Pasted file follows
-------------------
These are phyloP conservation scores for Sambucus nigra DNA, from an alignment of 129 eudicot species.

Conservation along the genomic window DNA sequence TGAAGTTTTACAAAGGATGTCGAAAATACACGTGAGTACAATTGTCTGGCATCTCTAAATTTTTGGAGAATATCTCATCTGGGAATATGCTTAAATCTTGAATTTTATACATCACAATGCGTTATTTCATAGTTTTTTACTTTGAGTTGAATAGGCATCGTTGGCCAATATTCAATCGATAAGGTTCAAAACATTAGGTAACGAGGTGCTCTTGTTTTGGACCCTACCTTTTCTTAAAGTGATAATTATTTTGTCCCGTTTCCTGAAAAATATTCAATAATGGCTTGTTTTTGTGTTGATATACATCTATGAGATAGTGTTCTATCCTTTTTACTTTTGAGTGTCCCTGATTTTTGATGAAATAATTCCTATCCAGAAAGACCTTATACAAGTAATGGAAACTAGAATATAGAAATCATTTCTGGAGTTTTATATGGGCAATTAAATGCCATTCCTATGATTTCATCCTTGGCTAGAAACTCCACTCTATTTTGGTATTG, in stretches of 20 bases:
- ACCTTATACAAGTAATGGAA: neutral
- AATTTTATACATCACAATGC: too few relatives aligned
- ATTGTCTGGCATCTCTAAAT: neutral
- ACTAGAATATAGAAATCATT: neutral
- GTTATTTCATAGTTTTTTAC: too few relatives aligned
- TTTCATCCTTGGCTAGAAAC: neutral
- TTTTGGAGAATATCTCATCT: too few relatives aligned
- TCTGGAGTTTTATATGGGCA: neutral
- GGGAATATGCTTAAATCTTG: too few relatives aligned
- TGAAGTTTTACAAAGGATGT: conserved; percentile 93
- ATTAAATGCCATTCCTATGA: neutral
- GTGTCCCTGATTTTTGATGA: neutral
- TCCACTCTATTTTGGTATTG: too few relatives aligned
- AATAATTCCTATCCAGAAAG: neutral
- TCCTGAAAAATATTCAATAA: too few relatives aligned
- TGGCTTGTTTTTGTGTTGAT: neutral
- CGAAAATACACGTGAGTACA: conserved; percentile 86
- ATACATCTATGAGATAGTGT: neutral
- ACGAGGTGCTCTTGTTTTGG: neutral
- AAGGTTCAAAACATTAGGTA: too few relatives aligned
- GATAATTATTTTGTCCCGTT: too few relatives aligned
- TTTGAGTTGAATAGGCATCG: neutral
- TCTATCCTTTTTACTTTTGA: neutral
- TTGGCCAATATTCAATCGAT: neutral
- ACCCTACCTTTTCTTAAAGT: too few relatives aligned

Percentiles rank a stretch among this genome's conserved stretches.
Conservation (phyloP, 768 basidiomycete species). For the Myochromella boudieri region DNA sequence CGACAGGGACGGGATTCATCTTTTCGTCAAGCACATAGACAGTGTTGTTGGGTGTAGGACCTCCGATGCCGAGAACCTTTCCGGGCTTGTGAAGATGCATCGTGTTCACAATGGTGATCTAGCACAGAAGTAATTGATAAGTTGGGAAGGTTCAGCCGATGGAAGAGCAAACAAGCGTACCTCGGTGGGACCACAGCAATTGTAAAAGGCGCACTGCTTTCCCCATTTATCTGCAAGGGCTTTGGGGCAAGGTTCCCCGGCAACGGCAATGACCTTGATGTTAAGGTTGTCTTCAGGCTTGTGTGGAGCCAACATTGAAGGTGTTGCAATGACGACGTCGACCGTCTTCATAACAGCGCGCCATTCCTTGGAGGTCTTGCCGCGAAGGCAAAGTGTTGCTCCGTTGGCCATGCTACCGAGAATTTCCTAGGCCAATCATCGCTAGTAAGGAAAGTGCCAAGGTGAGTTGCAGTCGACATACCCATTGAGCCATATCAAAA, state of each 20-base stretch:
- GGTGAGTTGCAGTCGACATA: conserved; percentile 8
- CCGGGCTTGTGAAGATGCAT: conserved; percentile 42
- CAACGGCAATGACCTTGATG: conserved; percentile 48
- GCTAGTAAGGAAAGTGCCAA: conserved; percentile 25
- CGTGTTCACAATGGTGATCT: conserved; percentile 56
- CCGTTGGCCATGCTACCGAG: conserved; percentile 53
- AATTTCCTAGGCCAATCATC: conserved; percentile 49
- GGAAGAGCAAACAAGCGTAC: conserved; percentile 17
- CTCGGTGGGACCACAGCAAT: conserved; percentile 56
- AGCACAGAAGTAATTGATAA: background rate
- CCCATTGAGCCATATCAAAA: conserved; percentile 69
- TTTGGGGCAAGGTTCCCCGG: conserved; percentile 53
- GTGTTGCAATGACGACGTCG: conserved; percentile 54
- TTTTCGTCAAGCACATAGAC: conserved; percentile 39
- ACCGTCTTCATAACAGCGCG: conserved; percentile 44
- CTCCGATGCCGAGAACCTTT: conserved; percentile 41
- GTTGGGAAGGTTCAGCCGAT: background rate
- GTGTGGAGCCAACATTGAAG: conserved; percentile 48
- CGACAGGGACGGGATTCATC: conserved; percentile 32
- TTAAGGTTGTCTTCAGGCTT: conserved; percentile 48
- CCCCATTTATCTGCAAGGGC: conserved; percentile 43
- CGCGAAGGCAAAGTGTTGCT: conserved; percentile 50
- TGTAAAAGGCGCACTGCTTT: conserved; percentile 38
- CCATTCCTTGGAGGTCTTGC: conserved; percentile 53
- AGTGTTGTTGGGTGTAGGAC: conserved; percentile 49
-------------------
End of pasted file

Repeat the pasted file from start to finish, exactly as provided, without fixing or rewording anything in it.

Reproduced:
These are phyloP conservation scores for Sambucus nigra DNA, from an alignment of 129 eudicot species.

Conservation along the genomic window DNA sequence TGAAGTTTTACAAAGGATGTCGAAAATACACGTGAGTACAATTGTCTGGCATCTCTAAATTTTTGGAGAATATCTCATCTGGGAATATGCTTAAATCTTGAATTTTATACATCACAATGCGTTATTTCATAGTTTTTTACTTTGAGTTGAATAGGCATCGTTGGCCAATATTCAATCGATAAGGTTCAAAACATTAGGTAACGAGGTGCTCTTGTTTTGGACCCTACCTTTTCTTAAAGTGATAATTATTTTGTCCCGTTTCCTGAAAAATATTCAATAATGGCTTGTTTTTGTGTTGATATACATCTATGAGATAGTGTTCTATCCTTTTTACTTTTGAGTGTCCCTGATTTTTGATGAAATAATTCCTATCCAGAAAGACCTTATACAAGTAATGGAAACTAGAATATAGAAATCATTTCTGGAGTTTTATATGGGCAATTAAATGCCATTCCTATGATTTCATCCTTGGCTAGAAACTCCACTCTATTTTGGTATTG, in stretches of 20 bases:
- ACCTTATACAAGTAATGGAA: neutral
- AATTTTATACATCACAATGC: too few relatives aligned
- ATTGTCTGGCATCTCTAAAT: neutral
- ACTAGAATATAGAAATCATT: neutral
- GTTATTTCATAGTTTTTTAC: too few relatives aligned
- TTTCATCCTTGGCTAGAAAC: neutral
- TTTTGGAGAATATCTCATCT: too few relatives aligned
- TCTGGAGTTTTATATGGGCA: neutral
- GGGAATATGCTTAAATCTTG: too few relatives aligned
- TGAAGTTTTACAAAGGATGT: conserved; percentile 93
- ATTAAATGCCATTCCTATGA: neutral
- GTGTCCCTGATTTTTGATGA: neutral
- TCCACTCTATTTTGGTATTG: too few relatives aligned
- AATAATTCCTATCCAGAAAG: neutral
- TCCTGAAAAATATTCAATAA: too few relatives aligned
- TGGCTTGTTTTTGTGTTGAT: neutral
- CGAAAATACACGTGAGTACA: conserved; percentile 86
- ATACATCTATGAGATAGTGT: neutral
- ACGAGGTGCTCTTGTTTTGG: neutral
- AAGGTTCAAAACATTAGGTA: too few relatives aligned
- GATAATTATTTTGTCCCGTT: too few relatives aligned
- TTTGAGTTGAATAGGCATCG: neutral
- TCTATCCTTTTTACTTTTGA: neutral
- TTGGCCAATATTCAATCGAT: neutral
- ACCCTACCTTTTCTTAAAGT: too few relatives aligned

Percentiles rank a stretch among this genome's conserved stretches.
Conservation (phyloP, 768 basidiomycete species). For the Myochromella boudieri region DNA sequence CGACAGGGACGGGATTCATCTTTTCGTCAAGCACATAGACAGTGTTGTTGGGTGTAGGACCTCCGATGCCGAGAACCTTTCCGGGCTTGTGAAGATGCATCGTGTTCACAATGGTGATCTAGCACAGAAGTAATTGATAAGTTGGGAAGGTTCAGCCGATGGAAGAGCAAACAAGCGTACCTCGGTGGGACCACAGCAATTGTAAAAGGCGCACTGCTTTCCCCATTTATCTGCAAGGGCTTTGGGGCAAGGTTCCCCGGCAACGGCAATGACCTTGATGTTAAGGTTGTCTTCAGGCTTGTGTGGAGCCAACATTGAAGGTGTTGCAATGACGACGTCGACCGTCTTCATAACAGCGCGCCATTCCTTGGAGGTCTTGCCGCGAAGGCAAAGTGTTGCTCCGTTGGCCATGCTACCGAGAATTTCCTAGGCCAATCATCGCTAGTAAGGAAAGTGCCAAGGTGAGTTGCAGTCGACATACCCATTGAGCCATATCAAAA, state of each 20-base stretch:
- GGTGAGTTGCAGTCGACATA: conserved; percentile 8
- CCGGGCTTGTGAAGATGCAT: conserved; percentile 42
- CAACGGCAATGACCTTGATG: conserved; percentile 48
- GCTAGTAAGGAAAGTGCCAA: conserved; percentile 25
- CGTGTTCACAATGGTGATCT: conserved; percentile 56
- CCGTTGGCCATGCTACCGAG: conserved; percentile 53
- AATTTCCTAGGCCAATCATC: conserved; percentile 49
- GGAAGAGCAAACAAGCGTAC: conserved; percentile 17
- CTCGGTGGGACCACAGCAAT: conserved; percentile 56
- AGCACAGAAGTAATTGATAA: background rate
- CCCATTGAGCCATATCAAAA: conserved; percentile 69
- TTTGGGGCAAGGTTCCCCGG: conserved; percentile 53
- GTGTTGCAATGACGACGTCG: conserved; percentile 54
- TTTTCGTCAAGCACATAGAC: conserved; percentile 39
- ACCGTCTTCATAACAGCGCG: conserved; percentile 44
- CTCCGATGCCGAGAACCTTT: conserved; percentile 41
- GTTGGGAAGGTTCAGCCGAT: background rate
- GTGTGGAGCCAACATTGAAG: conserved; percentile 48
- CGACAGGGACGGGATTCATC: conserved; percentile 32
- TTAAGGTTGTCTTCAGGCTT: conserved; percentile 48
- CCCCATTTATCTGCAAGGGC: conserved; percentile 43
- CGCGAAGGCAAAGTGTTGCT: conserved; percentile 50
- TGTAAAAGGCGCACTGCTTT: conserved; percentile 38
- CCATTCCTTGGAGGTCTTGC: conserved; percentile 53
- AGTGTTGTTGGGTGTAGGAC: conserved; percentile 49